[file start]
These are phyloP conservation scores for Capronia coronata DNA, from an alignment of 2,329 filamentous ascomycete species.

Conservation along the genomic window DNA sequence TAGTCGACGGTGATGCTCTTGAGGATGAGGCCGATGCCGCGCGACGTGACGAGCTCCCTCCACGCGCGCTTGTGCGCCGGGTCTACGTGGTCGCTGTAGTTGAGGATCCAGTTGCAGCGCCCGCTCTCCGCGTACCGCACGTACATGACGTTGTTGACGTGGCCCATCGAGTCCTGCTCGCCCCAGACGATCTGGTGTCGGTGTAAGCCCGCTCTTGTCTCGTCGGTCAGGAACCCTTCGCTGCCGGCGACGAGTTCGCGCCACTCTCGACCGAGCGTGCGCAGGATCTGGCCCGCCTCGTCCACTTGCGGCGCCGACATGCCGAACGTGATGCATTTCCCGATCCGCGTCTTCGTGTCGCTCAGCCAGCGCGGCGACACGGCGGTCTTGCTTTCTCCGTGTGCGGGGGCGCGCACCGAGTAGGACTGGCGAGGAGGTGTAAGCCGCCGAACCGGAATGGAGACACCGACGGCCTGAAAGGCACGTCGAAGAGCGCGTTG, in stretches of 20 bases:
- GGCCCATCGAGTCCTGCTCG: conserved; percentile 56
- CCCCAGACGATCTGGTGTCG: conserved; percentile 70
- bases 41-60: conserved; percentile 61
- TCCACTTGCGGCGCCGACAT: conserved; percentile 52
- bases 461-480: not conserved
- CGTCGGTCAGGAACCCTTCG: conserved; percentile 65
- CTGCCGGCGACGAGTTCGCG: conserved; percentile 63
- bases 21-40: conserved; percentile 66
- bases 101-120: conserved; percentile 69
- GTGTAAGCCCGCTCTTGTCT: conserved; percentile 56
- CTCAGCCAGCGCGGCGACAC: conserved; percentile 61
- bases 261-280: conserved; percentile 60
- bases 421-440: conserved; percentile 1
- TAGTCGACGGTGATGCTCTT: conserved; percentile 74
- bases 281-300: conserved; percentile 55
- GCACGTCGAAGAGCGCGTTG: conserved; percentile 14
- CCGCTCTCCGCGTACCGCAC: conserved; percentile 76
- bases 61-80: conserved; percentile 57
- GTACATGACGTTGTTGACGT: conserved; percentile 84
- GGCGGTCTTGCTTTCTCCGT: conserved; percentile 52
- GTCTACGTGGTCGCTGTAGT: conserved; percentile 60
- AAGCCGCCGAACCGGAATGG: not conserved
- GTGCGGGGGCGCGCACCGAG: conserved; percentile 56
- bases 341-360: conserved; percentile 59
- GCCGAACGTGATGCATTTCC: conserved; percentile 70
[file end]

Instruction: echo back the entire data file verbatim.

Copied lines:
These are phyloP conservation scores for Capronia coronata DNA, from an alignment of 2,329 filamentous ascomycete species.

Conservation along the genomic window DNA sequence TAGTCGACGGTGATGCTCTTGAGGATGAGGCCGATGCCGCGCGACGTGACGAGCTCCCTCCACGCGCGCTTGTGCGCCGGGTCTACGTGGTCGCTGTAGTTGAGGATCCAGTTGCAGCGCCCGCTCTCCGCGTACCGCACGTACATGACGTTGTTGACGTGGCCCATCGAGTCCTGCTCGCCCCAGACGATCTGGTGTCGGTGTAAGCCCGCTCTTGTCTCGTCGGTCAGGAACCCTTCGCTGCCGGCGACGAGTTCGCGCCACTCTCGACCGAGCGTGCGCAGGATCTGGCCCGCCTCGTCCACTTGCGGCGCCGACATGCCGAACGTGATGCATTTCCCGATCCGCGTCTTCGTGTCGCTCAGCCAGCGCGGCGACACGGCGGTCTTGCTTTCTCCGTGTGCGGGGGCGCGCACCGAGTAGGACTGGCGAGGAGGTGTAAGCCGCCGAACCGGAATGGAGACACCGACGGCCTGAAAGGCACGTCGAAGAGCGCGTTG, in stretches of 20 bases:
- GGCCCATCGAGTCCTGCTCG: conserved; percentile 56
- CCCCAGACGATCTGGTGTCG: conserved; percentile 70
- bases 41-60: conserved; percentile 61
- TCCACTTGCGGCGCCGACAT: conserved; percentile 52
- bases 461-480: not conserved
- CGTCGGTCAGGAACCCTTCG: conserved; percentile 65
- CTGCCGGCGACGAGTTCGCG: conserved; percentile 63
- bases 21-40: conserved; percentile 66
- bases 101-120: conserved; percentile 69
- GTGTAAGCCCGCTCTTGTCT: conserved; percentile 56
- CTCAGCCAGCGCGGCGACAC: conserved; percentile 61
- bases 261-280: conserved; percentile 60
- bases 421-440: conserved; percentile 1
- TAGTCGACGGTGATGCTCTT: conserved; percentile 74
- bases 281-300: conserved; percentile 55
- GCACGTCGAAGAGCGCGTTG: conserved; percentile 14
- CCGCTCTCCGCGTACCGCAC: conserved; percentile 76
- bases 61-80: conserved; percentile 57
- GTACATGACGTTGTTGACGT: conserved; percentile 84
- GGCGGTCTTGCTTTCTCCGT: conserved; percentile 52
- GTCTACGTGGTCGCTGTAGT: conserved; percentile 60
- AAGCCGCCGAACCGGAATGG: not conserved
- GTGCGGGGGCGCGCACCGAG: conserved; percentile 56
- bases 341-360: conserved; percentile 59
- GCCGAACGTGATGCATTTCC: conserved; percentile 70